Recent ATV Deaths Keep Pain Of Previous Accidents Alive

"I just want to be able to remember him," Constance Pickens says as she looks at Zack Moss's pictures.

For Constance Pickens, freshly picked flowers, pictures, and other memorabilia stand as reminders of the grandson she lost too soon.

"He got on the ATV, rode it across the yard, and ran straight into a dog chain on a wire that ran from two trees like a dog runner. It caught him and it killed him," Pickens says.

Zack Moss was just nine when he died two months ago, but for Pickens, the pain makes it feel like just yesterday.

"There will come a time where I've healed enough and can say 'okay,' maybe put some of these things away. But it's not going to happen with all of these things happening to all of these other children," Pickens says.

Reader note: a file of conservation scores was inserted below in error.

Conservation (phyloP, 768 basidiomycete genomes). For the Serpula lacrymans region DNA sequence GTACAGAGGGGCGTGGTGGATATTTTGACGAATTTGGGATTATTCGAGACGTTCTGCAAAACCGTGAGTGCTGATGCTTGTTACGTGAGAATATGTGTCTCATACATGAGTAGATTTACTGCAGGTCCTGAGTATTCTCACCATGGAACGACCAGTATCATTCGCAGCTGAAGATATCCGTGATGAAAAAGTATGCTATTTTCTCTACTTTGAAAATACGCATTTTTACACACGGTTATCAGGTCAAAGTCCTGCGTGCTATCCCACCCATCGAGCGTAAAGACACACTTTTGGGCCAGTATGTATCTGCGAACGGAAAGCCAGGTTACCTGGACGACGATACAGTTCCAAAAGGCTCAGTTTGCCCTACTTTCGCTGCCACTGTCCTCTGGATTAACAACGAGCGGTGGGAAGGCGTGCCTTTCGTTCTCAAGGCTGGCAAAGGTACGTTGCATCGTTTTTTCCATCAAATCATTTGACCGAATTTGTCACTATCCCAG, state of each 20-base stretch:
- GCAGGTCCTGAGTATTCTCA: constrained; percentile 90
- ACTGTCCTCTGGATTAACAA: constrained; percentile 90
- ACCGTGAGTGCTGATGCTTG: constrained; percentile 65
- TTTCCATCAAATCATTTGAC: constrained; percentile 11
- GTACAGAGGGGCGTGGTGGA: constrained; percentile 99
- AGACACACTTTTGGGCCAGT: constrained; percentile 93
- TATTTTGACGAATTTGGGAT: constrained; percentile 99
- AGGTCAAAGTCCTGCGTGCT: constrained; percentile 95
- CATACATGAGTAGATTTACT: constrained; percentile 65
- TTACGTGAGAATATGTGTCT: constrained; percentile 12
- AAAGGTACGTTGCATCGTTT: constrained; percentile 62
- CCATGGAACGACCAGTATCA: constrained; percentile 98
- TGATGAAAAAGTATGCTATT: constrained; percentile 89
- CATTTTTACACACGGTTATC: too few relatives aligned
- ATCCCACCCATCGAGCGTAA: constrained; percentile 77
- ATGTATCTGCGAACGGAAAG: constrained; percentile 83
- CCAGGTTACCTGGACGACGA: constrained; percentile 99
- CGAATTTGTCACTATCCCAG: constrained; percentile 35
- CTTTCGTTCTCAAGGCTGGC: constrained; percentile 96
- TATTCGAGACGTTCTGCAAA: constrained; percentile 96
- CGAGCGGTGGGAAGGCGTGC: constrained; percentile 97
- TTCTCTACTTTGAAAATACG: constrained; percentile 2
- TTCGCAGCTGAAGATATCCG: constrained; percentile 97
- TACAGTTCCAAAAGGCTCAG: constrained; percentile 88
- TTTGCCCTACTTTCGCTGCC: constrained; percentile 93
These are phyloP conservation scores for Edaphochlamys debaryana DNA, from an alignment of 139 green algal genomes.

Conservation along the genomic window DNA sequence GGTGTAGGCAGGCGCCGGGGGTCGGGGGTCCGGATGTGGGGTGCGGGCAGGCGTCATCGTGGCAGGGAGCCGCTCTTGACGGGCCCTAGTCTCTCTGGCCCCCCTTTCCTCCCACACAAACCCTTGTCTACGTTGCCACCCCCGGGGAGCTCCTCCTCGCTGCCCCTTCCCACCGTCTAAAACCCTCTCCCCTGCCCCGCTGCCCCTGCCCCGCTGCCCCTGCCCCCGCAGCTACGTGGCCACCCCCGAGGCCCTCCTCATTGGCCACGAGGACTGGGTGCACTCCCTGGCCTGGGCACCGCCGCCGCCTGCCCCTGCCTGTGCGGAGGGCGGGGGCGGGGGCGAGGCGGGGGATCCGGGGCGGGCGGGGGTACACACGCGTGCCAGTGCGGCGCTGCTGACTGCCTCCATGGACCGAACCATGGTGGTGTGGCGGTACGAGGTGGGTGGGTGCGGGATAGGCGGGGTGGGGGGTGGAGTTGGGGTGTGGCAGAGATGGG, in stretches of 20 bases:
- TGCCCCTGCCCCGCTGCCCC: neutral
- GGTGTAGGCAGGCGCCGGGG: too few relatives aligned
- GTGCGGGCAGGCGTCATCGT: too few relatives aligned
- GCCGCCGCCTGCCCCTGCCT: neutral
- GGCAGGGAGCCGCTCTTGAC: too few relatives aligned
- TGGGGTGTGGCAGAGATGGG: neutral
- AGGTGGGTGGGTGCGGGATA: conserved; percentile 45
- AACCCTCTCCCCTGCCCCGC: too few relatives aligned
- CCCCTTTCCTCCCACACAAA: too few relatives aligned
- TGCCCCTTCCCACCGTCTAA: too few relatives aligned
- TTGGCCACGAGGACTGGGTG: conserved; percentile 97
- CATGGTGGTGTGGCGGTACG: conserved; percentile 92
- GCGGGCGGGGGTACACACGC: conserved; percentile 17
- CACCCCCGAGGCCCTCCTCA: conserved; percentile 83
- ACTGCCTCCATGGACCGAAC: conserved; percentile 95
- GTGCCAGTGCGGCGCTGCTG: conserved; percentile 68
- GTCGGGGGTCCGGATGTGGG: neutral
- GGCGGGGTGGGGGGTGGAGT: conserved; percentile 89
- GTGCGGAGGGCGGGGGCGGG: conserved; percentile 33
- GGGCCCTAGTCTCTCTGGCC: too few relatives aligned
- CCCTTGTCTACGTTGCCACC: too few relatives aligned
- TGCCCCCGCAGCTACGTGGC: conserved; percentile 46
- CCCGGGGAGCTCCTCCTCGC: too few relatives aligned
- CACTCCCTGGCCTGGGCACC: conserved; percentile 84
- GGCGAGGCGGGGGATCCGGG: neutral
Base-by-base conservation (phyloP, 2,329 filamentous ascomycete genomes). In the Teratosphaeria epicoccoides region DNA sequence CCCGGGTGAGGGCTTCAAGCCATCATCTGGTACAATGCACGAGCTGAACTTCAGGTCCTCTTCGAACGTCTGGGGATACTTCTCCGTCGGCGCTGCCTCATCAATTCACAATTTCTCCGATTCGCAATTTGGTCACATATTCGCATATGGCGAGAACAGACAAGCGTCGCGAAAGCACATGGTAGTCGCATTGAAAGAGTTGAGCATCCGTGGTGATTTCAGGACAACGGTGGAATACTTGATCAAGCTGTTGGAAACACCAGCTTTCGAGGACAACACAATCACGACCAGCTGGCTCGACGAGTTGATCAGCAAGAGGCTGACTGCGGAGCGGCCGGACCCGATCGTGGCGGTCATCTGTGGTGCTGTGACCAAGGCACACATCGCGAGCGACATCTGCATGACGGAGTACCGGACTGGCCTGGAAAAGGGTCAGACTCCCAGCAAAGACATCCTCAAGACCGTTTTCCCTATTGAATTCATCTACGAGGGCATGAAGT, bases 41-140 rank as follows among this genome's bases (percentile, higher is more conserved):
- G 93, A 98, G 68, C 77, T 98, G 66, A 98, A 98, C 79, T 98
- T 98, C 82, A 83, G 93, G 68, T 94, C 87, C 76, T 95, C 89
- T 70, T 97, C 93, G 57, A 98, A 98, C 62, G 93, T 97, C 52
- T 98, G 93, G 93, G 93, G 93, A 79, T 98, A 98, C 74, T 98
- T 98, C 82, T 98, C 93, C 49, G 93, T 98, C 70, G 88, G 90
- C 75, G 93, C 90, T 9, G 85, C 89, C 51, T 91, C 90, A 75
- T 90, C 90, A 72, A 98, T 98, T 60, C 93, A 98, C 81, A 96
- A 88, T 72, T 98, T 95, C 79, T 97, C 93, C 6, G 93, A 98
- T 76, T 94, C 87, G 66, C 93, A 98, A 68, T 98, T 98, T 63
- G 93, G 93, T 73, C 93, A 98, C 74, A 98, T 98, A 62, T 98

News that two Hurley boys died on Mother's Day hit Pickens hard.

Then there was the death of a Pearl River County Sheriff's deputy, also riding an ATV.

"There's been, what, three within a week? It's just like salt in a wound. It's hard."

What's harder than feeling the pain, Pickens says, is knowing that these accidents might have been prevented.

"Consider your child's age, consider your child's weight, consider if they've had a safety course to know how to manipulate these types of equipment," Pickens says.

As awful as it is to hear about more ATV accidents, Pickens hopes other parents and grandparents listen, and learn, and never feel the same pain.